In this KB
- How to Configure Gmail SMTP
This KB explains how you can configure Google’s free SMTP relay service on your web server for reliable delivery of outgoing emails.
It is a good alternative as compared to PHP mail function. You can use this type of SMTP service for receiving customer queries via your application’s contact form, password reset emails, order confirmation etc. However, this comes with a limit for sending email i.e. 500 emails per day or 500 recipients in a single email per day.
So if you want to send transactional and marketing emails (in volumes), we recommend you to configure a third party email delivery service such as Elastic Email add-on (paid).
Step 1: Allow Access to Google Account
Before using Gmail SMTP, you need to authorize your server to access your Google account.
Click here, log into your Gmail account, then click Continue.
Note: You should use your main Google account for achieving this purpose. If you have merged accounts from google you will receive an authentication error.
This will enable your account access for your new device (web server). You can move to Step 2 if your Google account is setup without two-factor authentication.
If you have enabled two-factor authentication on your Google account, you would need to generate application specific password (select “Other/Custom name” for device type and give it a name such as “DO – Production Server”). Note down the application password as it will be required in the next step.
Now, open the link again and click Continue.
Step 2: Configure Gmail on the SMTP Add-on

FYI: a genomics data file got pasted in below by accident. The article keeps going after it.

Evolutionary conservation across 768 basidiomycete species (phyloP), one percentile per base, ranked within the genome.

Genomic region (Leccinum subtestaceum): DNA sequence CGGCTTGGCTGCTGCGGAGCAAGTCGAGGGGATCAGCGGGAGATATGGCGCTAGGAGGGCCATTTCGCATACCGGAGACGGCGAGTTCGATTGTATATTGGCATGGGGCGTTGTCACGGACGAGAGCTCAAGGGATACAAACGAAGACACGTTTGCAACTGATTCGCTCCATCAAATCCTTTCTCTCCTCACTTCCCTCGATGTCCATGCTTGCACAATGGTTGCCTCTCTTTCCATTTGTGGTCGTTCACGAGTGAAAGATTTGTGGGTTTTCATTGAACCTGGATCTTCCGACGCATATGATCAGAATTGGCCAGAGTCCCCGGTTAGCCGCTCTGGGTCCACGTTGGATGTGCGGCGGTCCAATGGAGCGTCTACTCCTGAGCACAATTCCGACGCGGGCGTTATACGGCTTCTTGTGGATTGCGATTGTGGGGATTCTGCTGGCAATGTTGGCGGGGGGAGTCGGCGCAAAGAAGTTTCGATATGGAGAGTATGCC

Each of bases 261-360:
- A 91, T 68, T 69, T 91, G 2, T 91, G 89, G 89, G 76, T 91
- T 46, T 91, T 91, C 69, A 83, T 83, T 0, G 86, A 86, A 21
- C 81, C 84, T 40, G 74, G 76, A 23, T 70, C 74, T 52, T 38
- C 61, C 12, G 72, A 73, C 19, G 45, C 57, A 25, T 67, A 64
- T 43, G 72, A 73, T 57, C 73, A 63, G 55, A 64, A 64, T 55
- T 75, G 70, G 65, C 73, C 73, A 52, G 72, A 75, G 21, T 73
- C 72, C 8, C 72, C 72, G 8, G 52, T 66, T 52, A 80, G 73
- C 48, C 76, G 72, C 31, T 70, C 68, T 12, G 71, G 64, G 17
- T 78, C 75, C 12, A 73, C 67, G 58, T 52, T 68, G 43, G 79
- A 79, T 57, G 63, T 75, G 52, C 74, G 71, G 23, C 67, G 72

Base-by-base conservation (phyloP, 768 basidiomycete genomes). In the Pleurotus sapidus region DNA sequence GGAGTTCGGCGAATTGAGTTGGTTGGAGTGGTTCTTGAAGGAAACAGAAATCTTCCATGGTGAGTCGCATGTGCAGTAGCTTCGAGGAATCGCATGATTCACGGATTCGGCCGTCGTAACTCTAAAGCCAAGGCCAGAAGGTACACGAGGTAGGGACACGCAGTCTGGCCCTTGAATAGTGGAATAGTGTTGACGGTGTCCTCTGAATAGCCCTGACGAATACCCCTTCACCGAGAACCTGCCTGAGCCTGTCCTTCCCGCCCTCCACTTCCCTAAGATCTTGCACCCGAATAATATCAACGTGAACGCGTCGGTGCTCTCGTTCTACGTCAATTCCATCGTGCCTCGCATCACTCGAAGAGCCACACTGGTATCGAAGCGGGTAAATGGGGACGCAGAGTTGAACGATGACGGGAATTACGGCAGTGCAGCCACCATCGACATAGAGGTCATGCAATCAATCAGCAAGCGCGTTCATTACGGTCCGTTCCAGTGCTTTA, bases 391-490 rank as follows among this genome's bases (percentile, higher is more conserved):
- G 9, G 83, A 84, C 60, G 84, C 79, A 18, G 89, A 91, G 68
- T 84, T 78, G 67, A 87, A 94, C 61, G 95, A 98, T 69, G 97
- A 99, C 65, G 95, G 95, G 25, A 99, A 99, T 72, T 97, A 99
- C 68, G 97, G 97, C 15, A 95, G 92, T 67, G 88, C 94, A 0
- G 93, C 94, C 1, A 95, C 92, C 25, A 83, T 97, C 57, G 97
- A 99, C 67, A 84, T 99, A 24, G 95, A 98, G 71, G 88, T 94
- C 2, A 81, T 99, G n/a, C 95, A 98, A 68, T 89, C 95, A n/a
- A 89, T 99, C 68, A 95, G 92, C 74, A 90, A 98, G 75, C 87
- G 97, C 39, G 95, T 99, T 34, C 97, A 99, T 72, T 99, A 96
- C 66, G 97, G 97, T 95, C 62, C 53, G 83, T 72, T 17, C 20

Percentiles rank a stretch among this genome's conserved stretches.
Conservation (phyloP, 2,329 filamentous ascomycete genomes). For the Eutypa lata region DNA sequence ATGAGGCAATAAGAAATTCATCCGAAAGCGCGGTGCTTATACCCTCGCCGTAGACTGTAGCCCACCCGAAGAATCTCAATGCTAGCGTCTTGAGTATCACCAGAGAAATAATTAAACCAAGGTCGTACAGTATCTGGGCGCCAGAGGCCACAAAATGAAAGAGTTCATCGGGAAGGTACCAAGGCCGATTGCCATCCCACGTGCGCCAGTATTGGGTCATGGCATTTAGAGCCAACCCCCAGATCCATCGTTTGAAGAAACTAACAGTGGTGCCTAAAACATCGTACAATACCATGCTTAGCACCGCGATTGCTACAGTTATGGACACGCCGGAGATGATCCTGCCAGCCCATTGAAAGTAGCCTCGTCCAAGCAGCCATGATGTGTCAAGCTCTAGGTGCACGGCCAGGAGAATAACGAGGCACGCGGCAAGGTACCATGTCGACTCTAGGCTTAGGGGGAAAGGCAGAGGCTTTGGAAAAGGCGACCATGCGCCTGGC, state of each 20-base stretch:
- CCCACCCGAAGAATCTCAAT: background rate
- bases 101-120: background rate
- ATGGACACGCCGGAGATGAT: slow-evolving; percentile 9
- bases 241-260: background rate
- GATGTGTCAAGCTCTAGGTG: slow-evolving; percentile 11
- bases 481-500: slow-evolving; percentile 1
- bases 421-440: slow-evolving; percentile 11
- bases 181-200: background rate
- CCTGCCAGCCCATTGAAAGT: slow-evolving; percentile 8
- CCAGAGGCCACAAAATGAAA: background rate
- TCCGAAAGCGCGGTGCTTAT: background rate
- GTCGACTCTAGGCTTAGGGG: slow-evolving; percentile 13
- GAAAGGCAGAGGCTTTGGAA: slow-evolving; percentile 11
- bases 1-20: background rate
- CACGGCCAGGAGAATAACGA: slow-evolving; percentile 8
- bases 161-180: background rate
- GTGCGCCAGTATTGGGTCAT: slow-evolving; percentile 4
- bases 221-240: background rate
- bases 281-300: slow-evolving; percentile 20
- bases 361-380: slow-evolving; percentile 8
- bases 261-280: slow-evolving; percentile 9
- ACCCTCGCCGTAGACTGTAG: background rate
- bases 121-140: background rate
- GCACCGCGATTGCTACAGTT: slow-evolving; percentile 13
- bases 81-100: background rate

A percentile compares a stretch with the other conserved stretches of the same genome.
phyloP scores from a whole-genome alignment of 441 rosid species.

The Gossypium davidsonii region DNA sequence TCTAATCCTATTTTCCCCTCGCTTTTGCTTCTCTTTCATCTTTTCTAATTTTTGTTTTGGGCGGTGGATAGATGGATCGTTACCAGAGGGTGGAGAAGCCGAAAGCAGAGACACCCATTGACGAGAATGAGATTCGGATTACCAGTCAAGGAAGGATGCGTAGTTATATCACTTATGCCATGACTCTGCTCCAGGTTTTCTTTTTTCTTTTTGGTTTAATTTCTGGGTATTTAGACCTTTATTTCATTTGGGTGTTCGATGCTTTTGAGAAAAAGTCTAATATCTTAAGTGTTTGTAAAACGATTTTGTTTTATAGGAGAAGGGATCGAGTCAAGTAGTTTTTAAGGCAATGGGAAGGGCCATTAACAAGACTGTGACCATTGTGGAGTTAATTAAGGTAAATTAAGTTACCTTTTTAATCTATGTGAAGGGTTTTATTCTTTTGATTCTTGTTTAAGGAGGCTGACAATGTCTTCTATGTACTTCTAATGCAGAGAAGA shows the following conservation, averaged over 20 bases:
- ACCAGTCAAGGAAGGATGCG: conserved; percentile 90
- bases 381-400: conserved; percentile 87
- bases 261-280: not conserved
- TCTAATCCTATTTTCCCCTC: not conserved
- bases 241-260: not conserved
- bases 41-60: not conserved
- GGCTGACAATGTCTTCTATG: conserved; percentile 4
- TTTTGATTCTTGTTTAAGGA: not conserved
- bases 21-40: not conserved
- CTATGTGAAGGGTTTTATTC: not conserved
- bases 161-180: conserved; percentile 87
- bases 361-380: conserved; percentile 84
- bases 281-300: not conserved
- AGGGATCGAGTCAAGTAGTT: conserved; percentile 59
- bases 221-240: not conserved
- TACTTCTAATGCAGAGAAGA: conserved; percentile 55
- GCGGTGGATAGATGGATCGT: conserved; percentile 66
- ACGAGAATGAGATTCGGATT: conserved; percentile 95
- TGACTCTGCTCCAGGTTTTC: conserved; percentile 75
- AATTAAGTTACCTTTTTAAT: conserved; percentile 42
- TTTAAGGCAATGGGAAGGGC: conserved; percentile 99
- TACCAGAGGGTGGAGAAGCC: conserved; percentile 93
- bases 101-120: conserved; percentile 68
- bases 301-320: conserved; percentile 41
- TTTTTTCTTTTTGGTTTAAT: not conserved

Enter the Gmail details inside SMTP addon (to activate SMTP addon).
- Select Other /Custom SMTP from the drop down menu
- Enter smtp.gmail.com as your host
- Use port 587
- Enter your Gmail login username firstname.lastname@example.org
- Enter your Gmail password OR Application password (if using 2 Factor Authentication)
Click Save to finalize the settings on the server.
That’s it. Your Gmail email service has been configured on your server for outgoing transactional emails.
Step 3: Test SMTP Functionality
Once the settings are updated you can test it by sending mail through SSH.
Once logged in via ssh, use the following command to send mail for testing:
mail -s “subject” email@example.com
Write your content and press enter
Use ctrl + d to send the mail.
You can whether it is successful or not by checking if you have received the email. If the email does not get delivered you can use the mailq command to check for errors.
If mail queue is empty, then the mail is sent successfully from your server.
If the mail queue displays an error (e.g: SASL authentication failed), then you need to return to Step 1 and authenticate access to your account from Gmail.
Note: It is important to note that the From header of the emails sent via Gmail SMTP will use your default Gmail address. The email recipient will see the Gmail address or any email address that you have associated with the Gmail account settings to be used as sender, instead of the sender email address that you have defined in your application.
Frequently Asked Questions:
Q: Can I use Port 25?
A: We do not have any restriction from our end but upstream providers such as Vultr and Google keep this port blocked for security reasons. Therefore it is recommended that you use port 587.
Q: Does my server support SSL port?
A: Postfix (mail transfer agent) on the server prefers STARTTLS (port submission/587) over port 465. So it is recommended to use port number 587 (TLS).
Q: How can I configure email service on my web application?
A: You can use the default settings (PHP mail scripts) to send mail from your web applications. You can also use SMTP plugin or extension on application level as well.
Q: Should I choose Gmail SMTP or Elastic Email Add-on?
A: As explained, Gmail SMTP comes with a limitation for outgoing emails (i.e. 500 emails per day or 500 recipients in a single email per day). Whereas with Elastic Email, there is no as such limitations. You can send as many emails as you want as per your requirements and selected package plan.